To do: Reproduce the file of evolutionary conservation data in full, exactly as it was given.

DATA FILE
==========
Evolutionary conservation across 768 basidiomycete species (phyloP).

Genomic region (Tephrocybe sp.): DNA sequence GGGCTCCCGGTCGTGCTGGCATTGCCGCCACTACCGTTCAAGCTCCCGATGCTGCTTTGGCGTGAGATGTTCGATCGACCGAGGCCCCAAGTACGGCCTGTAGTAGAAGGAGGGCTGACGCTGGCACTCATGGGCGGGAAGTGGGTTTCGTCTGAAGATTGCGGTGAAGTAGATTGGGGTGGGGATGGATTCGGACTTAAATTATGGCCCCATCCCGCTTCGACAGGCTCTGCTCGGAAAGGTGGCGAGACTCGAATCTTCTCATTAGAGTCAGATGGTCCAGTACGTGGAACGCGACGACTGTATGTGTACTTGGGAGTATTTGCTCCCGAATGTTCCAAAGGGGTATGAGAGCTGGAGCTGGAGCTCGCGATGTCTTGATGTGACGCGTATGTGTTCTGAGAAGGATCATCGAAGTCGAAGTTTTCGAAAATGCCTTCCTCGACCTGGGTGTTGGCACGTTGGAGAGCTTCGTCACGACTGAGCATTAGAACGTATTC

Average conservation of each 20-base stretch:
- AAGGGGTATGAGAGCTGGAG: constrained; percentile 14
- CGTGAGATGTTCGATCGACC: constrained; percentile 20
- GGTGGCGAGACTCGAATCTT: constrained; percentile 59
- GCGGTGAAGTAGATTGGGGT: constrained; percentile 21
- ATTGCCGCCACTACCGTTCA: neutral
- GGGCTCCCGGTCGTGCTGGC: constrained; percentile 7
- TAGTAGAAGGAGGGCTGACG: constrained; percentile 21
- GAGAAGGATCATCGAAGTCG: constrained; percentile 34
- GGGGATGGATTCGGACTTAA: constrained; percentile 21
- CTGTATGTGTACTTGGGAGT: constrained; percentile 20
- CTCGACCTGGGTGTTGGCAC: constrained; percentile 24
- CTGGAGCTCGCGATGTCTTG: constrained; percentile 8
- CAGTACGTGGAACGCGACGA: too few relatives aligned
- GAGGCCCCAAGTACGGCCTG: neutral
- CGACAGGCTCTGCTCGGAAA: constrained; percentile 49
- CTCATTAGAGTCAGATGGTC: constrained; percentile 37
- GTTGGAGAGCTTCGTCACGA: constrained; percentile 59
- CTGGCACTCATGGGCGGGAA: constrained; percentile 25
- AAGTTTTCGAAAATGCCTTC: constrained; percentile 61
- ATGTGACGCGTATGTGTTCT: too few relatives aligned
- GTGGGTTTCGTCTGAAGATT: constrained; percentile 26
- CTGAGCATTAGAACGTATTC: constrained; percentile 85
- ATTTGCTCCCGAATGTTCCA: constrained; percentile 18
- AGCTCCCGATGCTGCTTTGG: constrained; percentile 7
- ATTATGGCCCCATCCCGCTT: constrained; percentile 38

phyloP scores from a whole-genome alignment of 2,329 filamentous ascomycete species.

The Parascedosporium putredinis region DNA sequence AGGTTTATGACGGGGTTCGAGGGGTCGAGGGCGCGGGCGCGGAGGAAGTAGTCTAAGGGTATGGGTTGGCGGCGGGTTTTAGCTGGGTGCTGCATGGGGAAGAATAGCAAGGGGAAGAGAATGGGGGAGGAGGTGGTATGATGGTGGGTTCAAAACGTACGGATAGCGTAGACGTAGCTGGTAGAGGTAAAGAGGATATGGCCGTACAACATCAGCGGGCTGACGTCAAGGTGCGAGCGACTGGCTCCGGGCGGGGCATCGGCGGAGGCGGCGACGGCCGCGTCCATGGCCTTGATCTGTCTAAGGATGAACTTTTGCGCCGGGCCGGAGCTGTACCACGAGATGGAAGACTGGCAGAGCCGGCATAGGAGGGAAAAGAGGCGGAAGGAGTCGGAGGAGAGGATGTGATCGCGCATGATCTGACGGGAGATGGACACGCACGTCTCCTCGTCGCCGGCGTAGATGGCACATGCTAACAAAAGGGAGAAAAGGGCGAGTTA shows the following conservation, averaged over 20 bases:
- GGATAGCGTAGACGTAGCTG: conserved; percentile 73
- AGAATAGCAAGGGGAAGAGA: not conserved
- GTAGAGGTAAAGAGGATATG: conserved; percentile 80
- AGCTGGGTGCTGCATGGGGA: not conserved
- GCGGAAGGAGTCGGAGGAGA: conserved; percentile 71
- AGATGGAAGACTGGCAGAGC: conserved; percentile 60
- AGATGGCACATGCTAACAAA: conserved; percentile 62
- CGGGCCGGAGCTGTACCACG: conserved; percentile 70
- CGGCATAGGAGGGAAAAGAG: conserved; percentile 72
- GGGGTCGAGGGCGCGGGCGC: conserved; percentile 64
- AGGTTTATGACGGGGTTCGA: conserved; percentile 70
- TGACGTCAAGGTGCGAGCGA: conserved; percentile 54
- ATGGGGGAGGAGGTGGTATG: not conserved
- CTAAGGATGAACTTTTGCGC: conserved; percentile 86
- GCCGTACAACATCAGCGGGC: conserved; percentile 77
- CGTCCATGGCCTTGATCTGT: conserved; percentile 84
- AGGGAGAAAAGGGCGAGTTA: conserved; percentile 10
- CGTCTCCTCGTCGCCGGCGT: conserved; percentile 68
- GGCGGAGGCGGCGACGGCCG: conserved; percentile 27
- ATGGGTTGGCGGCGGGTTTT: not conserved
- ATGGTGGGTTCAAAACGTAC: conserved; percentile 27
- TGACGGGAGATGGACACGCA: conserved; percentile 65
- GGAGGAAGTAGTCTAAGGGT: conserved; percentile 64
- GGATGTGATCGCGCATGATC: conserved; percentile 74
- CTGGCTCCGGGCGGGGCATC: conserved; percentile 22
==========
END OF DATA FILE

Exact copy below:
Evolutionary conservation across 768 basidiomycete species (phyloP).

Genomic region (Tephrocybe sp.): DNA sequence GGGCTCCCGGTCGTGCTGGCATTGCCGCCACTACCGTTCAAGCTCCCGATGCTGCTTTGGCGTGAGATGTTCGATCGACCGAGGCCCCAAGTACGGCCTGTAGTAGAAGGAGGGCTGACGCTGGCACTCATGGGCGGGAAGTGGGTTTCGTCTGAAGATTGCGGTGAAGTAGATTGGGGTGGGGATGGATTCGGACTTAAATTATGGCCCCATCCCGCTTCGACAGGCTCTGCTCGGAAAGGTGGCGAGACTCGAATCTTCTCATTAGAGTCAGATGGTCCAGTACGTGGAACGCGACGACTGTATGTGTACTTGGGAGTATTTGCTCCCGAATGTTCCAAAGGGGTATGAGAGCTGGAGCTGGAGCTCGCGATGTCTTGATGTGACGCGTATGTGTTCTGAGAAGGATCATCGAAGTCGAAGTTTTCGAAAATGCCTTCCTCGACCTGGGTGTTGGCACGTTGGAGAGCTTCGTCACGACTGAGCATTAGAACGTATTC

Average conservation of each 20-base stretch:
- AAGGGGTATGAGAGCTGGAG: constrained; percentile 14
- CGTGAGATGTTCGATCGACC: constrained; percentile 20
- GGTGGCGAGACTCGAATCTT: constrained; percentile 59
- GCGGTGAAGTAGATTGGGGT: constrained; percentile 21
- ATTGCCGCCACTACCGTTCA: neutral
- GGGCTCCCGGTCGTGCTGGC: constrained; percentile 7
- TAGTAGAAGGAGGGCTGACG: constrained; percentile 21
- GAGAAGGATCATCGAAGTCG: constrained; percentile 34
- GGGGATGGATTCGGACTTAA: constrained; percentile 21
- CTGTATGTGTACTTGGGAGT: constrained; percentile 20
- CTCGACCTGGGTGTTGGCAC: constrained; percentile 24
- CTGGAGCTCGCGATGTCTTG: constrained; percentile 8
- CAGTACGTGGAACGCGACGA: too few relatives aligned
- GAGGCCCCAAGTACGGCCTG: neutral
- CGACAGGCTCTGCTCGGAAA: constrained; percentile 49
- CTCATTAGAGTCAGATGGTC: constrained; percentile 37
- GTTGGAGAGCTTCGTCACGA: constrained; percentile 59
- CTGGCACTCATGGGCGGGAA: constrained; percentile 25
- AAGTTTTCGAAAATGCCTTC: constrained; percentile 61
- ATGTGACGCGTATGTGTTCT: too few relatives aligned
- GTGGGTTTCGTCTGAAGATT: constrained; percentile 26
- CTGAGCATTAGAACGTATTC: constrained; percentile 85
- ATTTGCTCCCGAATGTTCCA: constrained; percentile 18
- AGCTCCCGATGCTGCTTTGG: constrained; percentile 7
- ATTATGGCCCCATCCCGCTT: constrained; percentile 38

phyloP scores from a whole-genome alignment of 2,329 filamentous ascomycete species.

The Parascedosporium putredinis region DNA sequence AGGTTTATGACGGGGTTCGAGGGGTCGAGGGCGCGGGCGCGGAGGAAGTAGTCTAAGGGTATGGGTTGGCGGCGGGTTTTAGCTGGGTGCTGCATGGGGAAGAATAGCAAGGGGAAGAGAATGGGGGAGGAGGTGGTATGATGGTGGGTTCAAAACGTACGGATAGCGTAGACGTAGCTGGTAGAGGTAAAGAGGATATGGCCGTACAACATCAGCGGGCTGACGTCAAGGTGCGAGCGACTGGCTCCGGGCGGGGCATCGGCGGAGGCGGCGACGGCCGCGTCCATGGCCTTGATCTGTCTAAGGATGAACTTTTGCGCCGGGCCGGAGCTGTACCACGAGATGGAAGACTGGCAGAGCCGGCATAGGAGGGAAAAGAGGCGGAAGGAGTCGGAGGAGAGGATGTGATCGCGCATGATCTGACGGGAGATGGACACGCACGTCTCCTCGTCGCCGGCGTAGATGGCACATGCTAACAAAAGGGAGAAAAGGGCGAGTTA shows the following conservation, averaged over 20 bases:
- GGATAGCGTAGACGTAGCTG: conserved; percentile 73
- AGAATAGCAAGGGGAAGAGA: not conserved
- GTAGAGGTAAAGAGGATATG: conserved; percentile 80
- AGCTGGGTGCTGCATGGGGA: not conserved
- GCGGAAGGAGTCGGAGGAGA: conserved; percentile 71
- AGATGGAAGACTGGCAGAGC: conserved; percentile 60
- AGATGGCACATGCTAACAAA: conserved; percentile 62
- CGGGCCGGAGCTGTACCACG: conserved; percentile 70
- CGGCATAGGAGGGAAAAGAG: conserved; percentile 72
- GGGGTCGAGGGCGCGGGCGC: conserved; percentile 64
- AGGTTTATGACGGGGTTCGA: conserved; percentile 70
- TGACGTCAAGGTGCGAGCGA: conserved; percentile 54
- ATGGGGGAGGAGGTGGTATG: not conserved
- CTAAGGATGAACTTTTGCGC: conserved; percentile 86
- GCCGTACAACATCAGCGGGC: conserved; percentile 77
- CGTCCATGGCCTTGATCTGT: conserved; percentile 84
- AGGGAGAAAAGGGCGAGTTA: conserved; percentile 10
- CGTCTCCTCGTCGCCGGCGT: conserved; percentile 68
- GGCGGAGGCGGCGACGGCCG: conserved; percentile 27
- ATGGGTTGGCGGCGGGTTTT: not conserved
- ATGGTGGGTTCAAAACGTAC: conserved; percentile 27
- TGACGGGAGATGGACACGCA: conserved; percentile 65
- GGAGGAAGTAGTCTAAGGGT: conserved; percentile 64
- GGATGTGATCGCGCATGATC: conserved; percentile 74
- CTGGCTCCGGGCGGGGCATC: conserved; percentile 22